Janice Ballou (1)
Science Education for New Civic Engagements and Responsibilities (SENCER) was initiated in 2001 and since then has established and supported an ever-growing community of faculty, students, academic leaders, and others to improve undergraduate STEM (science, technology, engineering and mathematics) education by connecting learning to critical civic questions.(2) SENCER is the signature program of the National Center for Science and Civic Engagement which was founded in affiliation with Harrisburg University of Science and Technology. SENCER empowers students, faculty, and academic leaders and catalyzes large-scale pedagogical and curricular transformation to improve learning and strengthen civic capacity. SENCER goals are to: (1) get more students interested and engaged in learning in STEM courses, (2) help students connect STEM learning to their other studies, and (3) strengthen students’ understanding of science and their capacity for responsible work and citizenship.
In October 2010 all SENCER program participants who attended at least one national or regional event between 2001 and 2010 were sent an e-mail request to take part in a survey. The web-administered questionnaire(3) was designed to assess the impact of SENCER on a variety of personal and professional goals. The survey provided an opportunity to see from the program participant perspective how well SENCER is meeting its core objectives. The 602 survey participants represent a 45 percent response rate. This summary describes top-line results. More detailed analysis is planned for future reports.
Survey responders were primarily faculty (66.7%). About one-in-five reported having an administrative role on campus such as department chair (11.5%), dean (5.2%), and provost, vice president, president, or chancellor (2.5%). Most were from four-year (85.5%) compared to two-year (14.5%) institutions and similar percentages were from public (55.2%) and private (44.8%) institutions. A majority of responders participated in one or two national or regional SENCER events (54.3%), a third participated in three to six events (33.5%), and one-in-ten experienced more than six SENCER events (11.9%).(4) Examples of these “events” are the intensive SENCER Summer Institute, the three-day DC Symposium and Capitol Hill Poster Session, and various regional training programs and workshops.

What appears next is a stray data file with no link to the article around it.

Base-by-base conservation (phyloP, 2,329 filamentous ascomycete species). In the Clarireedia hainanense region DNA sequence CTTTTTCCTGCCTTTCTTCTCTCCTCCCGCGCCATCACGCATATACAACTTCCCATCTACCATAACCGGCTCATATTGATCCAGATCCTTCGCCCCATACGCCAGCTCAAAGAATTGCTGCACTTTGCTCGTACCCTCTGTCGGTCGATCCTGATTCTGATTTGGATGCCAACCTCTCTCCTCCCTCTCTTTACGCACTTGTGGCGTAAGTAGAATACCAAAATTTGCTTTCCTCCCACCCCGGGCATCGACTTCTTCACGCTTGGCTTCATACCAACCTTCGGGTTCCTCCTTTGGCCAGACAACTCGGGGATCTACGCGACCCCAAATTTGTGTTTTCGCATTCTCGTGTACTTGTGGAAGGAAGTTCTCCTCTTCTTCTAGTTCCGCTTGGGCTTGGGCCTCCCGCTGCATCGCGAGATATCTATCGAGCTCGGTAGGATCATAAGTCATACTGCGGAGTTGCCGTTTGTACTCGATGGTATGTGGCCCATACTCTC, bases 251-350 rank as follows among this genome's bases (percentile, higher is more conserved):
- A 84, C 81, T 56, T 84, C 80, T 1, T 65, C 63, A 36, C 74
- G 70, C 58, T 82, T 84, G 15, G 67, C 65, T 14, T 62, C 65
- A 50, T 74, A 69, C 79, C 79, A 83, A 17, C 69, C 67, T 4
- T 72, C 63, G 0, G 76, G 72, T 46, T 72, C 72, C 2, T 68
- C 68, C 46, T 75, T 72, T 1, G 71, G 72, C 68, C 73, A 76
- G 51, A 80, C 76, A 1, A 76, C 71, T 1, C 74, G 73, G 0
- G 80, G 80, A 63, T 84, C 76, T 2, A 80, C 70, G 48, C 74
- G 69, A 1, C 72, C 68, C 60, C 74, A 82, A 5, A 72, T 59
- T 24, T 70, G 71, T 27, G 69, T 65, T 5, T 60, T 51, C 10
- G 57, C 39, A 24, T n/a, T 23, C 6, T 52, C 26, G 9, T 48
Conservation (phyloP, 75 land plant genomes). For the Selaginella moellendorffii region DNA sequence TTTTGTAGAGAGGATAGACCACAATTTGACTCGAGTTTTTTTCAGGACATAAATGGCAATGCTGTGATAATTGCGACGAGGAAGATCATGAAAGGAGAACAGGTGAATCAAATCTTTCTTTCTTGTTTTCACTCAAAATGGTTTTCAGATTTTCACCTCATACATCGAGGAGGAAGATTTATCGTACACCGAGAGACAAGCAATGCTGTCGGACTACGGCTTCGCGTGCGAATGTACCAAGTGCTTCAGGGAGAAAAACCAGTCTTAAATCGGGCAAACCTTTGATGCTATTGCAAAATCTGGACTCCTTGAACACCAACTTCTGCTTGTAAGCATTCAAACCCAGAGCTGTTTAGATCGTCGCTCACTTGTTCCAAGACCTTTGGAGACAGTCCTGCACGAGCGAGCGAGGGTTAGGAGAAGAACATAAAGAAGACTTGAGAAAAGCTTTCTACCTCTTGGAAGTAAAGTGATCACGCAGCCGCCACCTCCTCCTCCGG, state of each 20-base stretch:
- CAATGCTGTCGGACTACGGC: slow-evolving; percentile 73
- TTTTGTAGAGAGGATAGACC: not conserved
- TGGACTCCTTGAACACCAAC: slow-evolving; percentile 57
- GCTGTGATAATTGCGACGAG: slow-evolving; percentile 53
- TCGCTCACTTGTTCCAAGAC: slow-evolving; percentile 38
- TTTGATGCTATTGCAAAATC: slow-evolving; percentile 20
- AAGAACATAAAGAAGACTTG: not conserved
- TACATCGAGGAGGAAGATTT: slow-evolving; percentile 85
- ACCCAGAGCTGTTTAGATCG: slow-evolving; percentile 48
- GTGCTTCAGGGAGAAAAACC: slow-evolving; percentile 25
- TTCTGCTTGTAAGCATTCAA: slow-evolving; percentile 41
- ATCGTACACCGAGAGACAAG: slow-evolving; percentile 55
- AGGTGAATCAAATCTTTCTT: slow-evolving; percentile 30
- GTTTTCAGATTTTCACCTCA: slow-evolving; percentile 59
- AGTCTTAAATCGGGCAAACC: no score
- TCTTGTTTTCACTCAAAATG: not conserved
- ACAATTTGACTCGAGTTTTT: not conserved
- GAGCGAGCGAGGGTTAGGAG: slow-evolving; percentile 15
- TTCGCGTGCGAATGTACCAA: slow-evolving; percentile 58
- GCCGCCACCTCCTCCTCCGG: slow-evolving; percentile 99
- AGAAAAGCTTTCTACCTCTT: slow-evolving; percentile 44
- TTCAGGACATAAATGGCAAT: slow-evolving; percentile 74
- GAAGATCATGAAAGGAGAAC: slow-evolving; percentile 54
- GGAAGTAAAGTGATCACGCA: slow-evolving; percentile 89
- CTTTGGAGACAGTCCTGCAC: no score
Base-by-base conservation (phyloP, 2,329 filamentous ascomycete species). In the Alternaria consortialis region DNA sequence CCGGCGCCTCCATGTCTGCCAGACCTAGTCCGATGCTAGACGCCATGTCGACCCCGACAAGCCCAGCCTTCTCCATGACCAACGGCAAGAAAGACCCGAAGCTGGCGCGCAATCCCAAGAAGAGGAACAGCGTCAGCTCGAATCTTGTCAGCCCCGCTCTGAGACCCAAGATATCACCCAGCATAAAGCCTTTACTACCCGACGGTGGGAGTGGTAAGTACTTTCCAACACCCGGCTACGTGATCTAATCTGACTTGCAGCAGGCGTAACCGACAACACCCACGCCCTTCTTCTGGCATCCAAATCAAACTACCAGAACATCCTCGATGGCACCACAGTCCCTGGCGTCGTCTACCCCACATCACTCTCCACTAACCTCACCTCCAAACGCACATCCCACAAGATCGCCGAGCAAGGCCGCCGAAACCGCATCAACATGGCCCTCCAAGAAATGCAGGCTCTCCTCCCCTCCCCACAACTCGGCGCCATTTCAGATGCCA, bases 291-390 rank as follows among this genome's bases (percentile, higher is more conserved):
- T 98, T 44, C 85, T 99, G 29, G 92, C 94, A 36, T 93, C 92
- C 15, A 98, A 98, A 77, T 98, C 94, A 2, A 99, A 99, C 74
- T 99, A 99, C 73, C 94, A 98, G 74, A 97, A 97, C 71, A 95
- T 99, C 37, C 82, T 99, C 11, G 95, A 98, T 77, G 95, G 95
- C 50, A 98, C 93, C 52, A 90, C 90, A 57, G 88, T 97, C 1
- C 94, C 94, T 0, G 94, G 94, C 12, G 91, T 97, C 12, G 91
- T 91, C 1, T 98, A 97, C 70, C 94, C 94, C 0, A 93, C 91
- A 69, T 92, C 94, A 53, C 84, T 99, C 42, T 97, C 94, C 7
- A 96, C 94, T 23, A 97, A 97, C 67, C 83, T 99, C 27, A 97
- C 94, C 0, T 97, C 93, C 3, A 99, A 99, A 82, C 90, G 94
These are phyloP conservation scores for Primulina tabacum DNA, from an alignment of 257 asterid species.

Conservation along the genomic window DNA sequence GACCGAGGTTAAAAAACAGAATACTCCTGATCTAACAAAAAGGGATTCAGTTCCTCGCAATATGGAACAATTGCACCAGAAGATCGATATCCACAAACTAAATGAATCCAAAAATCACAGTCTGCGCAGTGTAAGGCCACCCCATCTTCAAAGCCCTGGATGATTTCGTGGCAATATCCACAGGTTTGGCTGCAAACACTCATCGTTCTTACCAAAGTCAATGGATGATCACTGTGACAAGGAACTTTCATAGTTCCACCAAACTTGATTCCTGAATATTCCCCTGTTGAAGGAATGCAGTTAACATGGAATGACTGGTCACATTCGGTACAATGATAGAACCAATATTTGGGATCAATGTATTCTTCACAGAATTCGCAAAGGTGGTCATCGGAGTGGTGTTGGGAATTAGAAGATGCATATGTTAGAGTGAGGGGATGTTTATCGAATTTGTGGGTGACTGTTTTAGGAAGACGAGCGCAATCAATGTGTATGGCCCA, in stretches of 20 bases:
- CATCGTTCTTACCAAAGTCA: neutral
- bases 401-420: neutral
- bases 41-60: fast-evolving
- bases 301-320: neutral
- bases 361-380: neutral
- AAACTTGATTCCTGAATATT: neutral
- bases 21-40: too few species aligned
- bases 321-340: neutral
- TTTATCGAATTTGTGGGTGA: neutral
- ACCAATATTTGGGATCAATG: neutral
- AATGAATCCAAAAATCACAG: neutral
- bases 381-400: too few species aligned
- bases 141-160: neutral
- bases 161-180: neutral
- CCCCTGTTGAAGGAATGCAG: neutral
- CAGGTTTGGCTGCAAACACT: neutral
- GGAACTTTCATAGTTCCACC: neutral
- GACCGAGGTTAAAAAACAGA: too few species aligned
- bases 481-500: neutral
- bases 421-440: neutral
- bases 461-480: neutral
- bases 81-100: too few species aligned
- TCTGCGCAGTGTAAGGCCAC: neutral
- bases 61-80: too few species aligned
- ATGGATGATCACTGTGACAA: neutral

SENCER appreciates the work and acknowledges the contributions of the following:
- Dr. Stephanie Knight, Professor of Educational Psychology and Teacher Education at Penn State University, who also serves as director of evaluation and assessment for SENCER,
- Professor Richard Duschl, Waterbury Chair in Secondary Education at Penn State University, who contributed to the design of the survey instrument, and
- the SENCER Assessment and Evaluation Advisory Team, including William E. Bennett, Stephen Carroll, Matthew Fisher, Jeannette Haviland-Jones, and Terry McGuire.
- Janice Ballou consulted on the survey development and prepared the descriptive summary.
SUMMARY OF RESULTS
SENCER Impact Assessment Survey results show that, in general, across all of the questionnaire items, majorities or more have been positively influenced by SENCER experiences. To illustrate key program benefits, examples of results notable for their overwhelming consensus are highlighted. The highlights are followed by a summary of other outcomes that respondents report were influenced by SENCER program participation.
Top Ranking SENCER Influences
These highlights were selected to exemplify areas of notable consensus among the survey respondents. Reports of about eight-in-ten or more survey participants credit SENCER with:
- Developing courses or programs: 84.9 percent (49.2% a great deal; 35.7% some)
- Setting learning goals for their course(s): 79.8 percent (40.6% a great deal; 39.2% some)
- Refining (SENCERizing) their courses: 79.6 percent (39.4% a great deal; 40.2% some)
- New course or new program development: 79.4 percent (42.8% very successful; 36.6% somewhat successful)
Influencing pedagogical practices that increase student opportunities to…
- Make interdisciplinary connections: 85.6 percent (strongly agree 49.8%; agree 35.8%)
- Make connections between science and civic problems/topics: 85.0 percent (strongly agree 51.6%; agree 33.4%)